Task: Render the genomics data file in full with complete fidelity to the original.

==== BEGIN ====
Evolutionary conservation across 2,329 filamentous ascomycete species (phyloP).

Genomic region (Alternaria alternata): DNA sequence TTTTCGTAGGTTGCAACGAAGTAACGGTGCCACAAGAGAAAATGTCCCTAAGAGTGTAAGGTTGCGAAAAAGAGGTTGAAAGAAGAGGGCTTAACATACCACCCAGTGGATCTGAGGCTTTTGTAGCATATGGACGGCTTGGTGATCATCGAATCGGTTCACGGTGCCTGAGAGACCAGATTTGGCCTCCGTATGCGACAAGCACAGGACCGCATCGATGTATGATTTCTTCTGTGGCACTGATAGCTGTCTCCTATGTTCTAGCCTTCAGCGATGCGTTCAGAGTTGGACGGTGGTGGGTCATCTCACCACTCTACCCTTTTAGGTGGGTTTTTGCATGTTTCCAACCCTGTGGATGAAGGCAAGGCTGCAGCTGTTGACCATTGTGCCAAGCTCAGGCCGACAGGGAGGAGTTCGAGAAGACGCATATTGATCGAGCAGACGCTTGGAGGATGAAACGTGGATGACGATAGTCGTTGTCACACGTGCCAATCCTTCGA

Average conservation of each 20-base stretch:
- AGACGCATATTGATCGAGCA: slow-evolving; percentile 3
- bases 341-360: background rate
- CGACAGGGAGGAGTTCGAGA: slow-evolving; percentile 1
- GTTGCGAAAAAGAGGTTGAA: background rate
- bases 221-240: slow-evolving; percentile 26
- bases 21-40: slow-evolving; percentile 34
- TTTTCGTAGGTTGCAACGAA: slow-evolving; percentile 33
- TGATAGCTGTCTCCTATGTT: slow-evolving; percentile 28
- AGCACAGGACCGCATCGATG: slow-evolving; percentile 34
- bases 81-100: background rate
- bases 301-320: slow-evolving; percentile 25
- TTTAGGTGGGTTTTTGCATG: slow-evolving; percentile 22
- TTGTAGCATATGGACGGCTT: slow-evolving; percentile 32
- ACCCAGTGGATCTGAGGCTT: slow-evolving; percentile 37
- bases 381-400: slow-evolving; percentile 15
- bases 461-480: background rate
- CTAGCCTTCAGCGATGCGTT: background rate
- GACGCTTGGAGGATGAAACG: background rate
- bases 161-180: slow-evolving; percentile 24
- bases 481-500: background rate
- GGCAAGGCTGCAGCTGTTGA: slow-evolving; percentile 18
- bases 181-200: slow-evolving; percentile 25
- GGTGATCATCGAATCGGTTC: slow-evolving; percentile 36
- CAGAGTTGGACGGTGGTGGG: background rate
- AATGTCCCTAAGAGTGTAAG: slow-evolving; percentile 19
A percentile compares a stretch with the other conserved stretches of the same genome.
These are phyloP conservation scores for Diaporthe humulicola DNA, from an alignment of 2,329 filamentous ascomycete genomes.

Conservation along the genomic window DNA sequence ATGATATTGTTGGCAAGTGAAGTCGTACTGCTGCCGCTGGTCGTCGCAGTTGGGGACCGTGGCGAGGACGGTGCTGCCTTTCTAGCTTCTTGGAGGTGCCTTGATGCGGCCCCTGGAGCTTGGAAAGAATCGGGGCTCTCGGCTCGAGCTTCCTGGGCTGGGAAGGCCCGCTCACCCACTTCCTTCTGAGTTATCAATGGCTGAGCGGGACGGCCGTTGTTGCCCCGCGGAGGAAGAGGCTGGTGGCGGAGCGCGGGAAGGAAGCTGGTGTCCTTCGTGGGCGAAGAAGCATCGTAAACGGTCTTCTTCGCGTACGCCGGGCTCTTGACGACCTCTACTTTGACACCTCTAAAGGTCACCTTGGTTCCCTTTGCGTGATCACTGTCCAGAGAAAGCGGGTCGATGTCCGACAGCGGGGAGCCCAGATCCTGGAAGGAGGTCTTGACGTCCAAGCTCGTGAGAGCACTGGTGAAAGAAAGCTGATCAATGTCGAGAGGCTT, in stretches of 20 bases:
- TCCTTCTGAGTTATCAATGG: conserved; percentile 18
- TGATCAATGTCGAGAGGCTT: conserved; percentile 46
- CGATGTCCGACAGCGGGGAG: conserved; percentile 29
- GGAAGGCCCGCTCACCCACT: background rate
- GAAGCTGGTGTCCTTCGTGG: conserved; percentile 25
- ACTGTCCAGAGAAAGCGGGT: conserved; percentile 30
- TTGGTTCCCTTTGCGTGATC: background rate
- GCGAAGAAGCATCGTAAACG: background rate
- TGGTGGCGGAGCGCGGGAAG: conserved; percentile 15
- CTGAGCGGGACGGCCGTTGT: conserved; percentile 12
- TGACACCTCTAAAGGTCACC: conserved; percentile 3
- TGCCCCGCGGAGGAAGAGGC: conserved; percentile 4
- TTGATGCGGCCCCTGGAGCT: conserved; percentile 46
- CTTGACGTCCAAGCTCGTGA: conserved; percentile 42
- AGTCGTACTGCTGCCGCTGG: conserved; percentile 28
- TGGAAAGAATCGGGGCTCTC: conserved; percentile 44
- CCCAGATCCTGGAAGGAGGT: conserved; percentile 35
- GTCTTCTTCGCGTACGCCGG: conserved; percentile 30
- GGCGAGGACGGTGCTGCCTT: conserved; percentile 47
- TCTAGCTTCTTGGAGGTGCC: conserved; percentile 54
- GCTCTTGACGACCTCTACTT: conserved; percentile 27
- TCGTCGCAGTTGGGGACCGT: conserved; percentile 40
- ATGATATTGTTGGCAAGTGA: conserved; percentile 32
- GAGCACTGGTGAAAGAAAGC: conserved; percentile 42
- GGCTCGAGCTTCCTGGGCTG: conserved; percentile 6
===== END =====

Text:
Evolutionary conservation across 2,329 filamentous ascomycete species (phyloP).

Genomic region (Alternaria alternata): DNA sequence TTTTCGTAGGTTGCAACGAAGTAACGGTGCCACAAGAGAAAATGTCCCTAAGAGTGTAAGGTTGCGAAAAAGAGGTTGAAAGAAGAGGGCTTAACATACCACCCAGTGGATCTGAGGCTTTTGTAGCATATGGACGGCTTGGTGATCATCGAATCGGTTCACGGTGCCTGAGAGACCAGATTTGGCCTCCGTATGCGACAAGCACAGGACCGCATCGATGTATGATTTCTTCTGTGGCACTGATAGCTGTCTCCTATGTTCTAGCCTTCAGCGATGCGTTCAGAGTTGGACGGTGGTGGGTCATCTCACCACTCTACCCTTTTAGGTGGGTTTTTGCATGTTTCCAACCCTGTGGATGAAGGCAAGGCTGCAGCTGTTGACCATTGTGCCAAGCTCAGGCCGACAGGGAGGAGTTCGAGAAGACGCATATTGATCGAGCAGACGCTTGGAGGATGAAACGTGGATGACGATAGTCGTTGTCACACGTGCCAATCCTTCGA

Average conservation of each 20-base stretch:
- AGACGCATATTGATCGAGCA: slow-evolving; percentile 3
- bases 341-360: background rate
- CGACAGGGAGGAGTTCGAGA: slow-evolving; percentile 1
- GTTGCGAAAAAGAGGTTGAA: background rate
- bases 221-240: slow-evolving; percentile 26
- bases 21-40: slow-evolving; percentile 34
- TTTTCGTAGGTTGCAACGAA: slow-evolving; percentile 33
- TGATAGCTGTCTCCTATGTT: slow-evolving; percentile 28
- AGCACAGGACCGCATCGATG: slow-evolving; percentile 34
- bases 81-100: background rate
- bases 301-320: slow-evolving; percentile 25
- TTTAGGTGGGTTTTTGCATG: slow-evolving; percentile 22
- TTGTAGCATATGGACGGCTT: slow-evolving; percentile 32
- ACCCAGTGGATCTGAGGCTT: slow-evolving; percentile 37
- bases 381-400: slow-evolving; percentile 15
- bases 461-480: background rate
- CTAGCCTTCAGCGATGCGTT: background rate
- GACGCTTGGAGGATGAAACG: background rate
- bases 161-180: slow-evolving; percentile 24
- bases 481-500: background rate
- GGCAAGGCTGCAGCTGTTGA: slow-evolving; percentile 18
- bases 181-200: slow-evolving; percentile 25
- GGTGATCATCGAATCGGTTC: slow-evolving; percentile 36
- CAGAGTTGGACGGTGGTGGG: background rate
- AATGTCCCTAAGAGTGTAAG: slow-evolving; percentile 19
A percentile compares a stretch with the other conserved stretches of the same genome.
These are phyloP conservation scores for Diaporthe humulicola DNA, from an alignment of 2,329 filamentous ascomycete genomes.

Conservation along the genomic window DNA sequence ATGATATTGTTGGCAAGTGAAGTCGTACTGCTGCCGCTGGTCGTCGCAGTTGGGGACCGTGGCGAGGACGGTGCTGCCTTTCTAGCTTCTTGGAGGTGCCTTGATGCGGCCCCTGGAGCTTGGAAAGAATCGGGGCTCTCGGCTCGAGCTTCCTGGGCTGGGAAGGCCCGCTCACCCACTTCCTTCTGAGTTATCAATGGCTGAGCGGGACGGCCGTTGTTGCCCCGCGGAGGAAGAGGCTGGTGGCGGAGCGCGGGAAGGAAGCTGGTGTCCTTCGTGGGCGAAGAAGCATCGTAAACGGTCTTCTTCGCGTACGCCGGGCTCTTGACGACCTCTACTTTGACACCTCTAAAGGTCACCTTGGTTCCCTTTGCGTGATCACTGTCCAGAGAAAGCGGGTCGATGTCCGACAGCGGGGAGCCCAGATCCTGGAAGGAGGTCTTGACGTCCAAGCTCGTGAGAGCACTGGTGAAAGAAAGCTGATCAATGTCGAGAGGCTT, in stretches of 20 bases:
- TCCTTCTGAGTTATCAATGG: conserved; percentile 18
- TGATCAATGTCGAGAGGCTT: conserved; percentile 46
- CGATGTCCGACAGCGGGGAG: conserved; percentile 29
- GGAAGGCCCGCTCACCCACT: background rate
- GAAGCTGGTGTCCTTCGTGG: conserved; percentile 25
- ACTGTCCAGAGAAAGCGGGT: conserved; percentile 30
- TTGGTTCCCTTTGCGTGATC: background rate
- GCGAAGAAGCATCGTAAACG: background rate
- TGGTGGCGGAGCGCGGGAAG: conserved; percentile 15
- CTGAGCGGGACGGCCGTTGT: conserved; percentile 12
- TGACACCTCTAAAGGTCACC: conserved; percentile 3
- TGCCCCGCGGAGGAAGAGGC: conserved; percentile 4
- TTGATGCGGCCCCTGGAGCT: conserved; percentile 46
- CTTGACGTCCAAGCTCGTGA: conserved; percentile 42
- AGTCGTACTGCTGCCGCTGG: conserved; percentile 28
- TGGAAAGAATCGGGGCTCTC: conserved; percentile 44
- CCCAGATCCTGGAAGGAGGT: conserved; percentile 35
- GTCTTCTTCGCGTACGCCGG: conserved; percentile 30
- GGCGAGGACGGTGCTGCCTT: conserved; percentile 47
- TCTAGCTTCTTGGAGGTGCC: conserved; percentile 54
- GCTCTTGACGACCTCTACTT: conserved; percentile 27
- TCGTCGCAGTTGGGGACCGT: conserved; percentile 40
- ATGATATTGTTGGCAAGTGA: conserved; percentile 32
- GAGCACTGGTGAAAGAAAGC: conserved; percentile 42
- GGCTCGAGCTTCCTGGGCTG: conserved; percentile 6